Workloads leave social protection stressed
by Bernard Harbor

Despite falling unemployment, there’s a common perception that the Department of Employment and Social Protection is one of the toughest places to work in the Irish civil service.

That’s according to Fórsa’s DEASP executive grades branch secretary Teresa Barrett, who says the impression is borne out by the number of queries and concerns raised by Fórsa members working in social welfare offices.

“There are major workload and stress issues, but this is difficult to convey because of the perception that there is less work and less need to fill vacancies because the numbers on the live register have fallen significantly.

That’s most certainly not the case. Being over-burdened and under-trained are the most frequent complaints from our members,” she says.

Teresa says there have been many changes in the way services are delivered, leaving staff with the feeling that quantity takes precedence over quality.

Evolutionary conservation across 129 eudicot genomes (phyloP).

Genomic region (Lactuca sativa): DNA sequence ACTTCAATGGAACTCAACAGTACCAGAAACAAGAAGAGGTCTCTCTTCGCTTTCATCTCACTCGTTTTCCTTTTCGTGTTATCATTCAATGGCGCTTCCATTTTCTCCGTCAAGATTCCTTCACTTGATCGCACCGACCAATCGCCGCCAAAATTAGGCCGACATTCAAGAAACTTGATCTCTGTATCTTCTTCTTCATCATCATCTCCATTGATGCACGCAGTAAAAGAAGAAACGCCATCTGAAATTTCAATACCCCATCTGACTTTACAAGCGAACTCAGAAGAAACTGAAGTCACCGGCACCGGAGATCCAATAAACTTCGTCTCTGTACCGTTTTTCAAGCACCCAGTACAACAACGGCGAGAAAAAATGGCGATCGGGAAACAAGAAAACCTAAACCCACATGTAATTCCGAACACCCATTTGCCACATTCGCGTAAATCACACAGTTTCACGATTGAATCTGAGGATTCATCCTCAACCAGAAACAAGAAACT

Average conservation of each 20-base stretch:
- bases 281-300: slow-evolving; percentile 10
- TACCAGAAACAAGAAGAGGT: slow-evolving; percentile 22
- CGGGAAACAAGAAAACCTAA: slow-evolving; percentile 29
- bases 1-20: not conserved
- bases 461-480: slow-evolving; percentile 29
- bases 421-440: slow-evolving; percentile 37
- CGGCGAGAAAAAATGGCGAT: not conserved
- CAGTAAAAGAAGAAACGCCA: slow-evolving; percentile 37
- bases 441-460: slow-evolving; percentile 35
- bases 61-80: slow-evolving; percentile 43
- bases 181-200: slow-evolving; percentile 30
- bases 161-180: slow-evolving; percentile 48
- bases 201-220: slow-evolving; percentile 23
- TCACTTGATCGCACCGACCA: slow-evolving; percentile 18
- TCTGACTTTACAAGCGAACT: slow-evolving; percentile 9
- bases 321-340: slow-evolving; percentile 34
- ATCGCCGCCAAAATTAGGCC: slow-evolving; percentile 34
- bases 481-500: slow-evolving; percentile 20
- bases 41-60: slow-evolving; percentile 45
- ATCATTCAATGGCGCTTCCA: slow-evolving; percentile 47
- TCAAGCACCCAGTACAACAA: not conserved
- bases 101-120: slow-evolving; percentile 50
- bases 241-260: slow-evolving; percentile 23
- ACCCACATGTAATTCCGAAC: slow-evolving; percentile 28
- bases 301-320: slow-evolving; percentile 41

“Like many departments, the workforce churn is becoming significant, and with it a loss of corporate knowledge,” she argues.

On the plus side, Teresa says there have been more promotional opportunities lately. “It’s surely a very good thing when members say there are too many promotion competitions,” she says.

In March, Fórsa reported that the department had agreed to give permanent contracts to a number of temporary staff working on its public service card project. The breakthrough came after the union won a number of cases on behalf of temporary clerical officers it believed should be on permanent contracts, or ‘contracts of indefinite duration.’


Fórsa is also working with the department to improve access to work sharing, amid concerns that family friendly initiatives are restricted by the requirement to provide a year-round service.

Teresa welcomed comments from social protection minister Regina Doherty, who recently said people shouldn’t be berated for doing their job well.

“The work of the department is challenging in itself, and that was good to hear. But, regrettably, some advocates for customers feel it’s okay to question the integrity of staff and describe them in the most scathing of terms,” she said.

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